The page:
I have posted before on the harm of the placebo effect. I mentioned the point of perpetuating lies from a medical doctor’s standpoint, but I want to also address this from the practitioner of the placebo’s standpoint as well. Often I’ve been told that real homeopathic “doctors”, or real and responsible chiropractors or cupping therapists, would never tell their patients to seek their alt-medicine treatment for serious conditions, i.e. conditions that won’t improve with a placebo. Essentially, that the proper alternative-medicine types kind of sort of know that their stuff is mostly working through the placebo effect. Well, isn’t that almost worse? You are charging a fortune, often far more than the cost of the real medicine version of the treatment, for a sugar pill or a hot jam jar to the back. If I decided to make little glass bottles filled with water, and got rich selling them online as a headache remedy, wouldn’t all of you call me out and tell me I’m a dishonest fraud? Or will you write articles saying “Well, if the Olympians are taking it and it helps them be less stressed, then no harm done”. Fuck that! I am cheating these athletes out of their money, that is harm done!

Then again, that’s my opinion. According to the commenters on the article itself, the piece was too dismissive and harsh.

Comments

  1. johnson catman says

    While watching Olympic men’s swimming, I saw the circular marks on Michael Phelps’ shoulder. At first, I thought he had some kind of birthmark that I had not noticed before, but then realized what it was. I do not understand why an elite athlete would subject his body to intentional damage like that. Woo-woo indeed.

  2. says

    “Cupping” is paying to get hickeys all over your body. In the city where I live in Taiwan, there are about ten such “spas” near where the two main roads intersect. They’re pretty much everywhere and people waste vast amounts of money and time on them.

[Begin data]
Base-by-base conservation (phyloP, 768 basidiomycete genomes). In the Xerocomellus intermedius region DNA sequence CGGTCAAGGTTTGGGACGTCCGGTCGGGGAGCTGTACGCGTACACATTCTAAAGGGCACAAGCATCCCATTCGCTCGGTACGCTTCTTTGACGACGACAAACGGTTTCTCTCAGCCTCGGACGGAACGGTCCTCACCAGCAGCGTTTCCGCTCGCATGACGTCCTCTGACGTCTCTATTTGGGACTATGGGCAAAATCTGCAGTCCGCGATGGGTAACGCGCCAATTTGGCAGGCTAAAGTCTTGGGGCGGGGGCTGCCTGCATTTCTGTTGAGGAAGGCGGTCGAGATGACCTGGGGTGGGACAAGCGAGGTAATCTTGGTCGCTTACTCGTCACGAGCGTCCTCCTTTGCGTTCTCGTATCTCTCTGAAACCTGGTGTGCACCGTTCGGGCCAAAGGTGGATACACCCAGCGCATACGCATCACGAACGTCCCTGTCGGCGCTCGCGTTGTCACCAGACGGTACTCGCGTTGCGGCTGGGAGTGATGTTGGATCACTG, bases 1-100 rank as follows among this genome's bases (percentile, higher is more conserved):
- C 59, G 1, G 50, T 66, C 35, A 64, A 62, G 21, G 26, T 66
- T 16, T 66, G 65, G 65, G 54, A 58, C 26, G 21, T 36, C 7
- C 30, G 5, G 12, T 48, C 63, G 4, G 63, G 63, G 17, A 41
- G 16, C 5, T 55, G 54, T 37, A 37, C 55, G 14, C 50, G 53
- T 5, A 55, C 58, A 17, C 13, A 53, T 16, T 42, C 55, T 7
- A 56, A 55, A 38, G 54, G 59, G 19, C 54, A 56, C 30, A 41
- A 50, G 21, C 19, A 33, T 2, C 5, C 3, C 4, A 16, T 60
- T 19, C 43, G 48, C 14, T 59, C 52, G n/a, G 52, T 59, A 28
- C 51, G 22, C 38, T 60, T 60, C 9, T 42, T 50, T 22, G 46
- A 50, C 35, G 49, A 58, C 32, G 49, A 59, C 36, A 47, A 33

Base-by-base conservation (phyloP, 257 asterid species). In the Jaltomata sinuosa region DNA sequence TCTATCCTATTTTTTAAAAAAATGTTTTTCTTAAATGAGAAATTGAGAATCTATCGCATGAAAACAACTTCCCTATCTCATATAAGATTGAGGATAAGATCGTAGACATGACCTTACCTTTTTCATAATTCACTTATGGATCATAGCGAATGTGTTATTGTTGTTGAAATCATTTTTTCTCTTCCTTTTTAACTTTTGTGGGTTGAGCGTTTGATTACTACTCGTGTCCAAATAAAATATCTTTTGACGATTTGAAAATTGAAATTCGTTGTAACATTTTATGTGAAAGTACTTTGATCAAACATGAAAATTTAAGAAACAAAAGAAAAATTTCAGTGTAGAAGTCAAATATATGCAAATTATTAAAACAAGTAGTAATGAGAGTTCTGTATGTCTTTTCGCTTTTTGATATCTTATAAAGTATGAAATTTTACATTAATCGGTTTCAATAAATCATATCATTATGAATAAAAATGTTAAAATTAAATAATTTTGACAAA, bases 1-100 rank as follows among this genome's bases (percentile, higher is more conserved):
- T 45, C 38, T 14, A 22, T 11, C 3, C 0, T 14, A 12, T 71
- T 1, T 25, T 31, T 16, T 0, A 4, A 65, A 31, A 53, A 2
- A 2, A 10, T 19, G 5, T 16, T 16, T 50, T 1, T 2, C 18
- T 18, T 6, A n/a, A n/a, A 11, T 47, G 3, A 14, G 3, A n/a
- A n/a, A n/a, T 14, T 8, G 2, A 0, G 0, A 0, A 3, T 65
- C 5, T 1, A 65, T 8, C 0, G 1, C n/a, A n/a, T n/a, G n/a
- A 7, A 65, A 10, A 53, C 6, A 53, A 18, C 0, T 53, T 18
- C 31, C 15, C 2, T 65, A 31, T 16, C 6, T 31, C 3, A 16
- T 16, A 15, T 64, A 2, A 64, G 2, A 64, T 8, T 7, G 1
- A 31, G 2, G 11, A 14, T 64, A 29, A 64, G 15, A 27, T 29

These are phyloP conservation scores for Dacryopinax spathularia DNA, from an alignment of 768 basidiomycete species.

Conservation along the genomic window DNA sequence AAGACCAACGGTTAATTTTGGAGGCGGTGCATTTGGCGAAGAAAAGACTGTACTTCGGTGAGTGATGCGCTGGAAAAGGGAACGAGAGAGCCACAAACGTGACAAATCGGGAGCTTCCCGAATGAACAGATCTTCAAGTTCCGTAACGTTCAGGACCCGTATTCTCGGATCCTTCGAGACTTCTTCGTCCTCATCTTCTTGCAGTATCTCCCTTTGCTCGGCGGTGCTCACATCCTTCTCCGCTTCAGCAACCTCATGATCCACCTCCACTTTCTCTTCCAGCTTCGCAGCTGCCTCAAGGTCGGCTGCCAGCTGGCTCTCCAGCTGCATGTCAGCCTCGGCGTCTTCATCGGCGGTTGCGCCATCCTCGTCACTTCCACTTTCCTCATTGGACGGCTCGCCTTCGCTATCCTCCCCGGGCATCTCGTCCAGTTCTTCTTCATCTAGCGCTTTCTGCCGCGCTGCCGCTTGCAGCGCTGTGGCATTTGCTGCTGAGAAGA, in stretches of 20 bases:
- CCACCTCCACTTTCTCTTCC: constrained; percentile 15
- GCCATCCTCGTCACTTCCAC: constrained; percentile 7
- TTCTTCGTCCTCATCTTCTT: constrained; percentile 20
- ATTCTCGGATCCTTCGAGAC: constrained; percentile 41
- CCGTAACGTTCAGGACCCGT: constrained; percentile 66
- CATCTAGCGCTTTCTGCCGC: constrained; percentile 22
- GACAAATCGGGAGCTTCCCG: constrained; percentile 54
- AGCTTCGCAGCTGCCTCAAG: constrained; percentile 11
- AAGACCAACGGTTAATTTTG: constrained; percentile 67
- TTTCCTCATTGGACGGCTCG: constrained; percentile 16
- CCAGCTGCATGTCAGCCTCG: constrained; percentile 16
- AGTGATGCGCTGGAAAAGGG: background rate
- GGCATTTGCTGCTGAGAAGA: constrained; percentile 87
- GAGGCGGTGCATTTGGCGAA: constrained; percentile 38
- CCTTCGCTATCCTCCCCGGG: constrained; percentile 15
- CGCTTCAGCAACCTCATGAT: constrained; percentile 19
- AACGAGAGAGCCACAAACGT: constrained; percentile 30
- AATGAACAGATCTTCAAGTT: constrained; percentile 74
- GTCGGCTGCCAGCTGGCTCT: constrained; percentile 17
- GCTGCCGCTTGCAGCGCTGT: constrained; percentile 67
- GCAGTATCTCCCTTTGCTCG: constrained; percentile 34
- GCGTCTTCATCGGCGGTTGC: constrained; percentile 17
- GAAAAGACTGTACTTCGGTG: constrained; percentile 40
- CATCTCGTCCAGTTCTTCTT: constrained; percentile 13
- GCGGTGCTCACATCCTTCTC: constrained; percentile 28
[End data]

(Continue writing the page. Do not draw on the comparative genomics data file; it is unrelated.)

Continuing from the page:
If there’s one non-negative (it’s not a positive) thing about it, at least it’s not like homeopathy or “traditional medicine”. It has about as much efficacy as prayer (i.e. none at all) and likely (?) doesn’t cause any direct harm. No, I’m not defending it.

  3. johnson catman says

    left0over1under @2:

    . . . likely (?) doesn’t cause any direct harm.

    Did you follow the “can go wrong” link above? That was some direct harm.

  4. smrnda says

    I can get why athletes get caught up in this stuff – they’re looking for any competitive edge so they’re likely more prone to try something (if it seems like it can’t cause damage) even on the rumor that it’s beneficial. This is why supplement stores are stocked full of supplements of untested and dubious value.

    Though I’m starting to wonder if maybe any analysis of alt-med and woo should needs to take into account the status factor. Once a treatment seems to be a sign of status, will people leap onto it to seem fashionable and high status? Maybe if someone sees a few people cupping it becomes a sort of “must keep up with the Joneses” thing?

  5. says

    That these athletes, who have access to top medical professionals, would also be taken in by this alt-medicine garbage, just makes me sad.

    I’m with smrnda @4 on this. They’re looking for every edge they can get. Remember, they are competing against other athletes with that same access, so, to get an edge on an opponent, it makes sense to try to find something that works that the competition is not doing. It would be good if they put a bit more concern into figuring out if it actually works, though.

Leave a Reply

Your email address will not be published. Required fields are marked *